Factor Olympics Q2 2021
And the winner is…
July 2021. Reading Time: 10 Minutes. Author: Nicolas Rabener.
- The Q1 2021 factor rotation into Value and Size has reversed
- Value is the only factor with positive performance in 1H 2021
- Momentum has generated the most negative returns
We present the performance of five well-known factors on an annual basis for the last 10 years. Specifically, we only present factors where academic research supports the existence of positive excess returns across market cycles and asset classes (read Factor Olympics Q1 2021).
Our factors are created by constructing long-short beta-neutral portfolios of the top and bottom 10% of stocks in the US, Europe, and Japan, and 20% in smaller markets. Only stocks with a minimum market capitalization of $1 billion are included. Portfolios rebalance monthly and transactions incur 10 basis points of costs.
FACTOR OLYMPICS: GLOBAL RETURNS
The table below shows the long-short factor performance for the last 10 years ranked top to bottom. The global series is comprised of all developed markets in Asia, Europe, and the US. Aside from displaying the factor performance, the analysis highlights the significant factor rotation in terms of profitability from one year to the next, highlighting the benefits of diversified exposure.
However, even a diversified factor portfolio has not been particularly attractive in recent years when reviewing the returns of an equal-weighted multi-factor portfolio, which has also generated a negative performance in 1H 2021. Given that all factors except Value made losses, this is not particularly surprising.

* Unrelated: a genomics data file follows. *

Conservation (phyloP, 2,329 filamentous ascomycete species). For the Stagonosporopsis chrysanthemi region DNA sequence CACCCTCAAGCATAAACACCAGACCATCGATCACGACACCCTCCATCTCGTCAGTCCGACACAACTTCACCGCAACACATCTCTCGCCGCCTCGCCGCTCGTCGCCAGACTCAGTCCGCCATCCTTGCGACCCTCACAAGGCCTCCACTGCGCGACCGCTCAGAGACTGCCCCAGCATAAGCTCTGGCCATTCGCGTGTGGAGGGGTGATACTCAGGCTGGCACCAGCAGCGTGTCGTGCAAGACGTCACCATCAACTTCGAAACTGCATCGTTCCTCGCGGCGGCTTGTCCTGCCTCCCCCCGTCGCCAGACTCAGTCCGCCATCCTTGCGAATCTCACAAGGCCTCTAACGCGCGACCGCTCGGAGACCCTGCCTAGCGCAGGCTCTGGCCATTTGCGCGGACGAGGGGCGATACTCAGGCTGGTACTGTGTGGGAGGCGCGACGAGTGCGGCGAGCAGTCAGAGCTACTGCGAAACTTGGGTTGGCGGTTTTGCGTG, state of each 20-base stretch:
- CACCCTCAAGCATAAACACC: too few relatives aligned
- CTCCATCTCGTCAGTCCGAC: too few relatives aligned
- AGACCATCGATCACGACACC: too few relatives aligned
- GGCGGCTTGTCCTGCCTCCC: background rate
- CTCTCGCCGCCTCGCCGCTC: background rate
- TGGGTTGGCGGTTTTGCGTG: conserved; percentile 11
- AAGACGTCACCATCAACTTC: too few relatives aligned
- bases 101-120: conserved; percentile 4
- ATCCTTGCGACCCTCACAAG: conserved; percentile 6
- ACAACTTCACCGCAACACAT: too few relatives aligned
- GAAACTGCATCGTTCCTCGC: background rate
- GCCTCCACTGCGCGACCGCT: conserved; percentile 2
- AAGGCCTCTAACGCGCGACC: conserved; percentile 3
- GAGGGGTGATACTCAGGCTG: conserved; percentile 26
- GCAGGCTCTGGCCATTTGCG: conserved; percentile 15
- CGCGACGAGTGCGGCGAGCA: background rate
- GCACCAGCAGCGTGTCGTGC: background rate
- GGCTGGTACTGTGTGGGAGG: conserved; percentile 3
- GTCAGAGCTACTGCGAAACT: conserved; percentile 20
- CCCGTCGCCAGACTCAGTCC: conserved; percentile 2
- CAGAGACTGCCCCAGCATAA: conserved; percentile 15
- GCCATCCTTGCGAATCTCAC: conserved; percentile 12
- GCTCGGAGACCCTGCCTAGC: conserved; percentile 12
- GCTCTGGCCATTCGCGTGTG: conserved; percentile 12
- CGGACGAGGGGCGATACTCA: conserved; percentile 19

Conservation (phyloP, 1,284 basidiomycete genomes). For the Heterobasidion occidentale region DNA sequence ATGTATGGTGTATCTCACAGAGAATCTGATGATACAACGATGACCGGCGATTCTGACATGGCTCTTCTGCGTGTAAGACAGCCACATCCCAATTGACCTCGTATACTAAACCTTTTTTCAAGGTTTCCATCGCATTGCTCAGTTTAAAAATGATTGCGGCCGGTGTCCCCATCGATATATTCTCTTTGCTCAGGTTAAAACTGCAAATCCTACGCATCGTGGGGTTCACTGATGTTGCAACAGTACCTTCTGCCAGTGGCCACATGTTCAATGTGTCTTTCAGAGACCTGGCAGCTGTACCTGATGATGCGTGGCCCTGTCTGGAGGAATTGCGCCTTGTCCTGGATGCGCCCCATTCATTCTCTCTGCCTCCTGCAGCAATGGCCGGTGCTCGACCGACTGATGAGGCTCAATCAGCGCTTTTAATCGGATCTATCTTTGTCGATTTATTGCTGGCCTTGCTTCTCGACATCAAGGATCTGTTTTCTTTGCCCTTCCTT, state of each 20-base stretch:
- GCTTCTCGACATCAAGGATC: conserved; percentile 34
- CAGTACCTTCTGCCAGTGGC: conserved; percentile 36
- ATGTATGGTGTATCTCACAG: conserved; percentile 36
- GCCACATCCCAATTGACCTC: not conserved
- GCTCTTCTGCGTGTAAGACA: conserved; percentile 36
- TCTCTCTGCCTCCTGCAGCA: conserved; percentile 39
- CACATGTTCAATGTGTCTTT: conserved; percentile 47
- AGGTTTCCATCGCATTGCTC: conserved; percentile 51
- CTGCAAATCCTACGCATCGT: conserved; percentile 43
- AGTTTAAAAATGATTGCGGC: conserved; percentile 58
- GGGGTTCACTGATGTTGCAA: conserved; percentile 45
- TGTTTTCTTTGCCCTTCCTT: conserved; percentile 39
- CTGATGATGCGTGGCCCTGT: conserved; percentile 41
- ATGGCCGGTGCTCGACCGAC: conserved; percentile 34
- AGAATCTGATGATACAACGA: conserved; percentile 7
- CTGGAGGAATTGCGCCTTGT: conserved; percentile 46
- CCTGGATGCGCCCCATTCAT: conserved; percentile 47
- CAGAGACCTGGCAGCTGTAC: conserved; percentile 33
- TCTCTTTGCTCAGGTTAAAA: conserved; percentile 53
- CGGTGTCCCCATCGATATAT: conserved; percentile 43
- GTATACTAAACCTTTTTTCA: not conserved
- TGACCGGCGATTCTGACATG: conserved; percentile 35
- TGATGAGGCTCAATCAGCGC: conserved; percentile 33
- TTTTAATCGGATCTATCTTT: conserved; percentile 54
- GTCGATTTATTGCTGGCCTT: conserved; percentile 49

TRENDS IN GLOBAL FACTOR PERFORMANCE
The first quarter of 2021 started differently than in previous years as Value and Size produced strong, positive returns, where the increased interest in these two factors was primarily attributed to the strong global economic recovery from last years’ crisis.
However, investors’ enthusiasm for small stocks fizzled out quickly, and even cheap stocks gave up a significant amount of their year-to-date returns. The Fed’s communication on potential interest rate hikes in 2022 likely explains the lower enthusiasm for riskier stocks, which perform best when economic growth and inflation are increasing.
It is interesting to note that investors have not simply traded Value for Momentum, Low Volatility, or Quality, as these factors did not generate strong returns when cheap stocks underperformed in the second quarter of 2021. It seems that investors have reallocated capital to other investment styles, perhaps Growth or Dividend Yield.
PERFORMANCE OF LONG-SHORT MULTI-FACTOR PRODUCTS
There are only a few liquid alternative mutual funds and ETFs that provide exposure to factors in the long-short format as seen in academic research. Given the poor performance of factor investing in recent years, many products were liquidated.
We highlight the performance of four surviving products and observe rather divergent performance in the first half of 2021. The Global Equity Factor and Cross- Asset Factor Fund are from the same asset management company, and equities represents the largest allocation within the cross-asset fund, which explains why they are highly correlated. Their performance reflects a large exposure to the Value factor, which performed well in Q1, but less well in Q2 of 2021.